Road ‘rules’ in Mexico make driving a group effort

It takes help from the front vehicle to pass on the highways in Mexico. (Image: Kathryn Reed)

It’s amazing how even though each country has its own set of rules for the road, all one usually needs is a driver’s license—no test of any sort. The test, well, that can seem to come with each mile or kilometer marker.

With another trip along the 1,000-mile Baja peninsula behind me, I have a greater appreciation for some of the idiosyncrasies of driving in Mexico. There can still be plenty of head scratching in Mexico; mostly that comes with signage and lane markings. Still, I wish drivers in the U.S. would adopt a few of these “rules”.

Drivers in Mexico watch out for each other. Every time lights flashed at me from an oncoming vehicle it was a warning of some sort. It could have been traffic was stopped ahead, often it was animals on the pavement or side of the road—goats, cows, horses were the norm, sometimes a cop had someone pulled over. I always slowed down with that subtle flash of headlights, which was a good thing. I eventually got in the habit of flashing my lights as a warning.

People in orange vests sell food and beverages to travelers stopped by road construction. (Image: Kathryn Reed)

It took a little time to get used to the left signal not meaning the vehicle would be turning left. When I got accustomed to that, I had to remember the left signal might actually mean the person was turning and not be cavalier about passing. The left signal is probably my favorite Mexico driving ritual. The vehicle in front uses this to indicate when it is safe to pass. So much of the highway system through Baja is one lane in each direction, with turnouts an extreme rarity. Passing lanes don’t exist, so this buddy system is imperative.

It’s not that one should blindly rely on another driver, but that left signal is an indication to floor it. (In the Jeep flooring it is necessary to pass, especially with a full load.) While there are plenty of no passing signs on the highway, people ignore them. It’s like they are decoration. The unwritten rule for passing in Mexico is do it when you want. I loved when truckers would signal because sitting up higher I presumed they had a bigger picture of what was ahead. This left signal alert was easy to learn to help drivers behind me.

When road construction required drivers to be stopped a while, enterprising individuals would come out with food and drinks. I never partook because on the long drives I always packed plenty of snacks, water and Coca-Cola Light. Such vendors would probably be illegal in the United States, or permits would be required, and lawsuits would ensue if someone got ill.

Mexico is more carefree, with a culture that seems to care about each other—even on the open road.

Residents worry about hazards of Todos Santos dump

The Todos Santos-Pescadero dump was not built to handle all the garbage created by gringos. (Image: Kathryn Reed)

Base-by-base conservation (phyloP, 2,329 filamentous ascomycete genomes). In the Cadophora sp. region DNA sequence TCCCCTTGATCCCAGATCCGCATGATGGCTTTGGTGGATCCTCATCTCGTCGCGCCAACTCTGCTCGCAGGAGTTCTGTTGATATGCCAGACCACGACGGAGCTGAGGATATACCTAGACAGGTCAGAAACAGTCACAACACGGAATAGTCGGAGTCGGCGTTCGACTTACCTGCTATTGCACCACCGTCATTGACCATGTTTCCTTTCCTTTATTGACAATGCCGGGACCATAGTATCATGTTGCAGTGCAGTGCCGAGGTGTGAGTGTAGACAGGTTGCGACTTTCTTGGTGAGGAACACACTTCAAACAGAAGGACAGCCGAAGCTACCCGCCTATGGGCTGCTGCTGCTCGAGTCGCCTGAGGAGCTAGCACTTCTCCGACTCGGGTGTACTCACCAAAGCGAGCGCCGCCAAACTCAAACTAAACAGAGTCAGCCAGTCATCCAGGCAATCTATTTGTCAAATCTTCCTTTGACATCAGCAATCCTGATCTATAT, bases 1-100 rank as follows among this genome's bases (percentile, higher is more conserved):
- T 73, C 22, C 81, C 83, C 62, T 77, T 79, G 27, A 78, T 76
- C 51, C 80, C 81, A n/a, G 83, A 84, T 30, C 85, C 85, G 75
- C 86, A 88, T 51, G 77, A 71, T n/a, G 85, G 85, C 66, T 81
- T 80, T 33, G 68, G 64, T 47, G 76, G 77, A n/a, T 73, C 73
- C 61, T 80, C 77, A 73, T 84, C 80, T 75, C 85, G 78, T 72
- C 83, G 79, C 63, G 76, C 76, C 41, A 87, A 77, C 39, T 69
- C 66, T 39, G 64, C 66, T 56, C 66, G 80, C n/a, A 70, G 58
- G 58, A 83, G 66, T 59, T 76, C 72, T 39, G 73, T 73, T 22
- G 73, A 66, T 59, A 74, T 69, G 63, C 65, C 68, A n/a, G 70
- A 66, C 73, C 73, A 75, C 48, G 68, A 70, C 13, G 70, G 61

“The systems worked until we showed up.”

That is the assessment of Susan Mittelstadt who for 20 years was an employee of the U.S. Environmental Protection Agency in Montana. She was speaking about solid waste and in particular the landfill where trash from Todos Santos and Pescadero ends up. The “us” being gringos.

She said rural communities throughout the world, including in the United States, have similar issues with an influx of people overrunning infrastructure designed for a smaller population. Mittelstadt labeled it an “environmental justice issue,” noting how last year there were 8,000 landfill fires in the U.S.

She and others spoke earlier this year at the ACTS (Asociación de Colonos de Todos Santos) meeting on infrastructure. This nonprofit, whose motto is “together we are strong”, wants to be the bridge between concerned residents, the government, private businesses and other groups that are identifying problems and working on solutions.

Vickie Butler, ACTS vice president, said, “We probably cannot depend on more money from La Paz.” That means solutions will have to come from the people.

While Roberto Tito Palacios, delegado for the region, was at the gathering that brought out more than 100 residents, he didn’t have much to say. Still, he supports the efforts by the gringo community to work with the government and locals to find solutions.

The landfill has been a growing concern of many people because of the fires that occur there. Natural combustion is the problem. Water won’t put them out; it takes dirt and moving the debris around. These fires are an environmental nightmare as the smoke drifts to the coast, settling over the communities of Pescadero and San Pedrito. People are breathing the toxic plume, it’s settling onto agricultural fields, and seeping into the groundwater.

The dump is on land owned by the Todos Santos Ejido, it is the government that operates it. The road leading to it is also government owned.

The Zero Waste Alliance was recently formed to bring together interested parties to work on short- and long-term goals to deal with solid waste management in the area. The Tractor Project is one of the success stories. Money has been raised to lease a tractor to work the dump, and pay someone to drive it. Since the tractor’s arrival, there have been no major fires, according to Caitlin Allen. She is part of the Alliance and a key player in the Tractor Project. Moving the waste helps prevent the waste from heating to the point it ignites.

It’s not a perfect solution, though. That worker and the firefighters who are called out to help extinguish the fires don’t have safety gear. They are inhaling the fumes and whatever else is percolating there. Money is needed to keep the tractor running – gas and maintenance, cash to pay the driver, and ideally funds to buy safety equipment. A Go Fund Me account has been set up by the alliance to raise money to keep the Tractor Project alive.

As the Alliance’s name states, zero waste is the group’s ultimate goal. This means nothing would ever end up in a landfill. Garbage would be recycled, reused or composted. The Environmental Ministry of Mexico in 2019 proposed a zero waste program for the entire country. It is being fought by the plastics industry.